39. 39. Identity indicators • Customer doubtful or vague information given. • Customer gives false identification or identification that appears to be counterfeited, altered or inaccurate. • Instead of his own some other identification is submitted by Customer. • All Identity documents presented are not verifiable i.e. Foreign documents etc. • All identification documents appear to be recently acquired. • Identity matches with known ‗hot/watch lists‘
  40. 40. Transactions indicators • Frequent cash transactions in large amounts which is not normally done by the customer. • Small denominations frequently changed for large ones. • Dirty/smelly notes deposited. • Customer consistently makes cash transactions that are just under the reporting threshold amount in an apparent attempt to avoid the reporting threshold . • Frequent purchase of travellers cheques, DDs, etc. with cash when this appears to be outside of normal activity for the
  41. 41. Activity in account • Account activity inconsistent with nature of business. • Transaction involves NGOs or charitable organization for which there appears to be no logical economic purpose or where there appears to be no link between the stated activity of the NGO or charitable organization and the other parties in the transaction. • Transaction is unnecessarily complex.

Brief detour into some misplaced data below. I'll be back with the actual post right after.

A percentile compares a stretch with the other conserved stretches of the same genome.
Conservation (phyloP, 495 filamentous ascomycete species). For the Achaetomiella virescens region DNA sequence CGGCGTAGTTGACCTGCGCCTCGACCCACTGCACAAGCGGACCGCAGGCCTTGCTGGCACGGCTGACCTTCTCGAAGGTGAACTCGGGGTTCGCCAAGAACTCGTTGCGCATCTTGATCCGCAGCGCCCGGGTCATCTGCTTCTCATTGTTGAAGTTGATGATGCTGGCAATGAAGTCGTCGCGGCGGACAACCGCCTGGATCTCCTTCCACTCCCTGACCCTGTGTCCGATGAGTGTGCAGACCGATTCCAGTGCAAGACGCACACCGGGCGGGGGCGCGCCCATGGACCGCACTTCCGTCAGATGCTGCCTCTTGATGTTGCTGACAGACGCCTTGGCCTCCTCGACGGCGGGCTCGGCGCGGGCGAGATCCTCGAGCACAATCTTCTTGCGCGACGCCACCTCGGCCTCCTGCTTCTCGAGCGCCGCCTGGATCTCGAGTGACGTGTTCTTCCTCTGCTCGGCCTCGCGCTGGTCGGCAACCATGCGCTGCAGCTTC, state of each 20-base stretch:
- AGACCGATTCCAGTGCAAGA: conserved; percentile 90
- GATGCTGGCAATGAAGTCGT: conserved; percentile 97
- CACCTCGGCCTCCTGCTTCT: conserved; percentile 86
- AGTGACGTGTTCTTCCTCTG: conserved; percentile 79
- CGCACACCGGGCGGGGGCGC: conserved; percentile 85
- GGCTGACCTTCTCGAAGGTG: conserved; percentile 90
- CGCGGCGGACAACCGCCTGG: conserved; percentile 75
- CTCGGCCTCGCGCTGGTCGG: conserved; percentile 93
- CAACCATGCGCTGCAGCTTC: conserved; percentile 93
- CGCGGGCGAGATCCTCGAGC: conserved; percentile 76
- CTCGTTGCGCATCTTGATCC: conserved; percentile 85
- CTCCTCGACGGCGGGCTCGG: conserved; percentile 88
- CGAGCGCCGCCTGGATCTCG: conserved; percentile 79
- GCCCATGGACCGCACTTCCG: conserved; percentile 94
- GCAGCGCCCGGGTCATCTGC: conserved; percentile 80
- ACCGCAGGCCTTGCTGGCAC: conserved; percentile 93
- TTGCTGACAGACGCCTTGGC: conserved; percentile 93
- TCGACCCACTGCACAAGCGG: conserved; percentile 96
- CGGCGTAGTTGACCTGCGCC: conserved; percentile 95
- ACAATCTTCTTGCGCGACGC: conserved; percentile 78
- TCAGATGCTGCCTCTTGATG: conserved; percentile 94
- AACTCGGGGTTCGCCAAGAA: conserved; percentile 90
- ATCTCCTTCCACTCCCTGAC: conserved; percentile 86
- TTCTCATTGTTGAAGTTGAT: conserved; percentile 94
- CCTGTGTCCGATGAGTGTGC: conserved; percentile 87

42. 42. Accounts Indicators • A long distance customer opening an account/s. • Account/s opened with names closer to established industrial houses/groups. • Intra bank transfer of funds - accumulated into one account for foreign remittance. • Opening of several accounts simultaneously, some of which remain dormant for long periods. • A third party appears to be using the account of customer. • Customer frequently using different locations other than the place of account opening to deposit funds.
  43. 43. Examples of Suspicious Transactions • False Identification Documents – Welcome pack returned – No person found/Address found to be false • Identity Matching- Match with watch-lists – Name and DOB of account holder matched with INTERPOL most wanted list • Transactions inconsistent with customers profile (business) – Number of transactions in a period – Value of transaction(s) (Retired employee) – Turnover in Account